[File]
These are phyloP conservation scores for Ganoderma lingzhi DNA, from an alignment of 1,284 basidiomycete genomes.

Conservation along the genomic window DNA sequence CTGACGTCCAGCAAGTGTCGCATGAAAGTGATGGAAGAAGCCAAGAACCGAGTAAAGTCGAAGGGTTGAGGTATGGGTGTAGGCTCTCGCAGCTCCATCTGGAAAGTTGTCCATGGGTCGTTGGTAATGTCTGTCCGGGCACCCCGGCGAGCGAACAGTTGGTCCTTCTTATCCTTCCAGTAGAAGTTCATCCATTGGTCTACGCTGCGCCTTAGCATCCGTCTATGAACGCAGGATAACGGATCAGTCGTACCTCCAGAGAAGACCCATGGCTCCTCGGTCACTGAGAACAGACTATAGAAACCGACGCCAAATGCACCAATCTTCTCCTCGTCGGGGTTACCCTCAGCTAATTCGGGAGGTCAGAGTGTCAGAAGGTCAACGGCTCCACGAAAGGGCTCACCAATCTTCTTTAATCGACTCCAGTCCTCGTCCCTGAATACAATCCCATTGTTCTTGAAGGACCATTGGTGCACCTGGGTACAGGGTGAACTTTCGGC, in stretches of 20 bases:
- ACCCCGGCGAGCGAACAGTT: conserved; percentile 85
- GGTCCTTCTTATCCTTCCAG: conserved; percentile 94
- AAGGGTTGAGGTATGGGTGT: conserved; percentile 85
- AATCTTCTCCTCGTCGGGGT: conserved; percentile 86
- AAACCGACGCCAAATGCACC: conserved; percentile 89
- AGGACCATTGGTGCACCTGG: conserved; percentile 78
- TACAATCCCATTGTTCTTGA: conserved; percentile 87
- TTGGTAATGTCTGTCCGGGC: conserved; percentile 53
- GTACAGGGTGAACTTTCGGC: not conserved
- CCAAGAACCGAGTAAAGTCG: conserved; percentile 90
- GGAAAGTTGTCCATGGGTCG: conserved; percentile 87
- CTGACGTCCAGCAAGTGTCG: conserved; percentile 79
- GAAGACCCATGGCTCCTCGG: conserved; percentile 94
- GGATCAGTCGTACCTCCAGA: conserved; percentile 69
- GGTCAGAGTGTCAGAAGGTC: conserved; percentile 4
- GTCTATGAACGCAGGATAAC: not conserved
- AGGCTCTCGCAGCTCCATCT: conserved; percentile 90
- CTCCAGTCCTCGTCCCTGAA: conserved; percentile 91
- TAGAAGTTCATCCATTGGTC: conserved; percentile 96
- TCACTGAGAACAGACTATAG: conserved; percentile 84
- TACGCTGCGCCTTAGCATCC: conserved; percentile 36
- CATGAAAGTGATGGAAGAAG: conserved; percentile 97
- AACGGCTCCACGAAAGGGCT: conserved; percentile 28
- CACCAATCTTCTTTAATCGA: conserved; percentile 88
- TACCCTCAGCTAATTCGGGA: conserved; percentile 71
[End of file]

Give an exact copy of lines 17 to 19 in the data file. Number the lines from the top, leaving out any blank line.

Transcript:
- GGTCAGAGTGTCAGAAGGTC: conserved; percentile 4
- GTCTATGAACGCAGGATAAC: not conserved
- AGGCTCTCGCAGCTCCATCT: conserved; percentile 90